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Stress management effects on psychological, endocrinological, and immune functioning in men with HIV infection: empirical support for a psychoneuroimmunological model.

Abstract

We present a psychoneuroimmunologic (PNI) model for Human Immunodeficiency Virus (HIV) infection, describe a 10-week group-based cognitive behavioral stress management (CBSM) intervention and summarize research demonstrating the effects of this intervention on mood, neuroendocrine (Hypothalamic Pituitary Adrenal [HPA], Hypothalamic Pituitary Gonadal [HPG] and Sympathetic Nervous System [SNS] hormones) and immune system status (lymphocyte subsets, anti-viral immune function) in HIV-infected persons. This work demonstrates that changes in relaxation skills, cognitive coping strategies and social support may mediate the mood effects of CBSM, and that these mood changes may mediate adrenal hormone regulation indicated by reductions in 24-h urinary cortisol (with reduced depressed mood) and norepinephrine (with reduced anxiety) and increases in serum DHEA-S and testosterone levels (with reduced depressed mood). Results also suggest that CBSM-related changes in production of these hormones may explain, in part, the effects of this intervention on short-term changes in IgG antibody titers to herpesviruses (with increased DHEA-S-to-cortisol ratio), and longer-term changes in lymphocyte subpopulations such as CD8 suppressor/cytotoxic cells (with reductions in urinary noradrenaline output) and transitional naïve CD4 cells (with reductions in urinary cortisol output). Thus a multi-modal CBSM intervention is associated with alterations in mood, neuroendocrine functioning and immunologic status that may have health implications for HIV infection.

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  • Publisher Full Text
  • Authors+Show Affiliations

    Department of Psychology, University of Miami, Coral Gables, FL 33124, USA. mantoni@miami.edu

    Source

    Stress (Amsterdam, Netherlands) 6:3 2003 Sep pg 173-88

    MeSH

    Cognitive Behavioral Therapy
    Endocrine Glands
    HIV Infections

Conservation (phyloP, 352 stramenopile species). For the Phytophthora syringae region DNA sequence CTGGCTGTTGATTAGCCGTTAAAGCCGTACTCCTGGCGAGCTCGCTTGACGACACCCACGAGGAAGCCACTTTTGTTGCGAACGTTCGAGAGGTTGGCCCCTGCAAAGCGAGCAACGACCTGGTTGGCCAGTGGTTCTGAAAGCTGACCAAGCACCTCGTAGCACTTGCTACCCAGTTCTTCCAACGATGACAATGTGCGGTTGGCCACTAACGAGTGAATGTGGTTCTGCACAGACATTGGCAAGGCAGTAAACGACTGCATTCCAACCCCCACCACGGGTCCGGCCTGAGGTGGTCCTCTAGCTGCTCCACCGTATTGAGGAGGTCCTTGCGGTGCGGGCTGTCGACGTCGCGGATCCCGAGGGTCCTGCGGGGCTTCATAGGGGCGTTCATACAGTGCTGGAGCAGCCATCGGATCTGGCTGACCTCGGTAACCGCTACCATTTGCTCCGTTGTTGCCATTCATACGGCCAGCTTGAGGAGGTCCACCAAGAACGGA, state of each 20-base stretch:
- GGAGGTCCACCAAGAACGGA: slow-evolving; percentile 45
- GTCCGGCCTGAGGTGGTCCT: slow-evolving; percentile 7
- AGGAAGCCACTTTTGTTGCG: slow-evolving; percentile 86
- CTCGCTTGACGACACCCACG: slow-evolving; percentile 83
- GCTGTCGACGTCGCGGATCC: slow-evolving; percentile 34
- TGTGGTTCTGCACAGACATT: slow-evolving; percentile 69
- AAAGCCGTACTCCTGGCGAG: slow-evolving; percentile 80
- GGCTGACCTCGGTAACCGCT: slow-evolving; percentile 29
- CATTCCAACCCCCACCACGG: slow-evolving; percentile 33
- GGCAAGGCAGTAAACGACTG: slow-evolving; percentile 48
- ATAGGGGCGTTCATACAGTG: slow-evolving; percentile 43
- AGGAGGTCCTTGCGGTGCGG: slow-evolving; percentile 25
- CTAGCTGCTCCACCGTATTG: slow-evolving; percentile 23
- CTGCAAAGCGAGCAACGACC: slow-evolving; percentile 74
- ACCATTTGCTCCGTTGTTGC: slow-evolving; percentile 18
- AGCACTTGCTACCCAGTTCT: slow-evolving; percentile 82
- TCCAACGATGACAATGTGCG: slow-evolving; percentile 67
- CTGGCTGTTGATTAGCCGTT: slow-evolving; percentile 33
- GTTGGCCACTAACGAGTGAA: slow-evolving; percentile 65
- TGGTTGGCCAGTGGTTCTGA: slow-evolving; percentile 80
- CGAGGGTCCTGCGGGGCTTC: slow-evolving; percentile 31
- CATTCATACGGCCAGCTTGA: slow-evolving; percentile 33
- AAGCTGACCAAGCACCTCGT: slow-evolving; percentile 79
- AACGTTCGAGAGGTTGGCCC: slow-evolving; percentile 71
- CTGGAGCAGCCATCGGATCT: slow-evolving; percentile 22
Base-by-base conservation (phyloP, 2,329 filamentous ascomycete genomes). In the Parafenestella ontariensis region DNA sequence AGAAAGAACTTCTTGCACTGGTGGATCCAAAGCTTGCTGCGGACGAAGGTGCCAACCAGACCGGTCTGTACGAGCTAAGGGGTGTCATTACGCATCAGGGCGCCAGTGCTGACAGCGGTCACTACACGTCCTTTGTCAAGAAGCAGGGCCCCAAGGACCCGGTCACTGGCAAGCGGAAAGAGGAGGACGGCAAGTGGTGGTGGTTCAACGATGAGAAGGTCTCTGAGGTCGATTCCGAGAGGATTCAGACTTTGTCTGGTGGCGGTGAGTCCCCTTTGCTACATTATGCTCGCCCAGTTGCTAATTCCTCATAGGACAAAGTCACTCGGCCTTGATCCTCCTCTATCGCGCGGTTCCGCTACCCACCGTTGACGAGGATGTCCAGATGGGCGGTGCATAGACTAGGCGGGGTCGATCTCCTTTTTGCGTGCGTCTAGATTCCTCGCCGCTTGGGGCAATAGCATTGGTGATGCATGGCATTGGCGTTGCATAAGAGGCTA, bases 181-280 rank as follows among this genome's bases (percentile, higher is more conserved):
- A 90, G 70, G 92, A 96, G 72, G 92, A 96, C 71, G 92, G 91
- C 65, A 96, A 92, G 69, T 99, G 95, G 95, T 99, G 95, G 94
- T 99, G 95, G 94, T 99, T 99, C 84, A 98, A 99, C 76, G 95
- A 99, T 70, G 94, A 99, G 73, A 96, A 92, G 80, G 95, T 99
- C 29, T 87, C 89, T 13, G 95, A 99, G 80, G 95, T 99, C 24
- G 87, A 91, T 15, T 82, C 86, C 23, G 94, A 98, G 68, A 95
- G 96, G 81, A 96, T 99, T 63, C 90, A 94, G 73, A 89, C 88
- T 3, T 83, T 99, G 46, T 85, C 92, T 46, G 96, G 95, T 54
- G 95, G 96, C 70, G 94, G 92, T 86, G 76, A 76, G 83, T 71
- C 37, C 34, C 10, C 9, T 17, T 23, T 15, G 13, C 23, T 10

Humans
    Immune System
    Male
    Models, Immunological
    Models, Neurological
    Models, Psychological
    Psychoneuroimmunology
    Stress, Psychological

    Pub Type(s)

    Journal Article
    Review

    Language

    eng

    PubMed ID

    13129811

    Citation

    Antoni, Michael H.. "Stress Management Effects On Psychological, Endocrinological, and Immune Functioning in Men With HIV Infection: Empirical Support for a Psychoneuroimmunological Model." Stress (Amsterdam, Netherlands), vol. 6, no. 3, 2003, pp. 173-88.
    Antoni MH. Stress management effects on psychological, endocrinological, and immune functioning in men with HIV infection: empirical support for a psychoneuroimmunological model. Stress. 2003;6(3):173-88.
    Antoni, M. H. (2003). Stress management effects on psychological, endocrinological, and immune functioning in men with HIV infection: empirical support for a psychoneuroimmunological model. Stress (Amsterdam, Netherlands), 6(3), pp. 173-88.
    Antoni MH. Stress Management Effects On Psychological, Endocrinological, and Immune Functioning in Men With HIV Infection: Empirical Support for a Psychoneuroimmunological Model. Stress. 2003;6(3):173-88. PubMed PMID: 13129811.
    * Article titles in AMA citation format should be in sentence-case
    TY - JOUR T1 - Stress management effects on psychological, endocrinological, and immune functioning in men with HIV infection: empirical support for a psychoneuroimmunological model. A1 - Antoni,Michael H, PY - 2003/9/18/pubmed PY - 2004/1/15/medline PY - 2003/9/18/entrez SP - 173 EP - 88 JF - Stress (Amsterdam, Netherlands) JO - Stress VL - 6 IS - 3 N2 - We present a psychoneuroimmunologic (PNI) model for Human Immunodeficiency Virus (HIV) infection, describe a 10-week group-based cognitive behavioral stress management (CBSM) intervention and summarize research demonstrating the effects of this intervention on mood, neuroendocrine (Hypothalamic Pituitary Adrenal [HPA], Hypothalamic Pituitary Gonadal [HPG] and Sympathetic Nervous System [SNS] hormones) and immune system status (lymphocyte subsets, anti-viral immune function) in HIV-infected persons. This work demonstrates that changes in relaxation skills, cognitive coping strategies and social support may mediate the mood effects of CBSM, and that these mood changes may mediate adrenal hormone regulation indicated by reductions in 24-h urinary cortisol (with reduced depressed mood) and norepinephrine (with reduced anxiety) and increases in serum DHEA-S and testosterone levels (with reduced depressed mood). Results also suggest that CBSM-related changes in production of these hormones may explain, in part, the effects of this intervention on short-term changes in IgG antibody titers to herpesviruses (with increased DHEA-S-to-cortisol ratio), and longer-term changes in lymphocyte subpopulations such as CD8 suppressor/cytotoxic cells (with reductions in urinary noradrenaline output) and transitional naïve CD4 cells (with reductions in urinary cortisol output). Thus a multi-modal CBSM intervention is associated with alterations in mood, neuroendocrine functioning and immunologic status that may have health implications for HIV infection. SN - 1025-3890 UR - https://www.unboundmedicine.com/medline/citation/13129811/full_citation L2 - http://www.tandfonline.com/doi/full/10.1080/1025389031000156727 DB - PRIME DP - Unbound Medicine ER -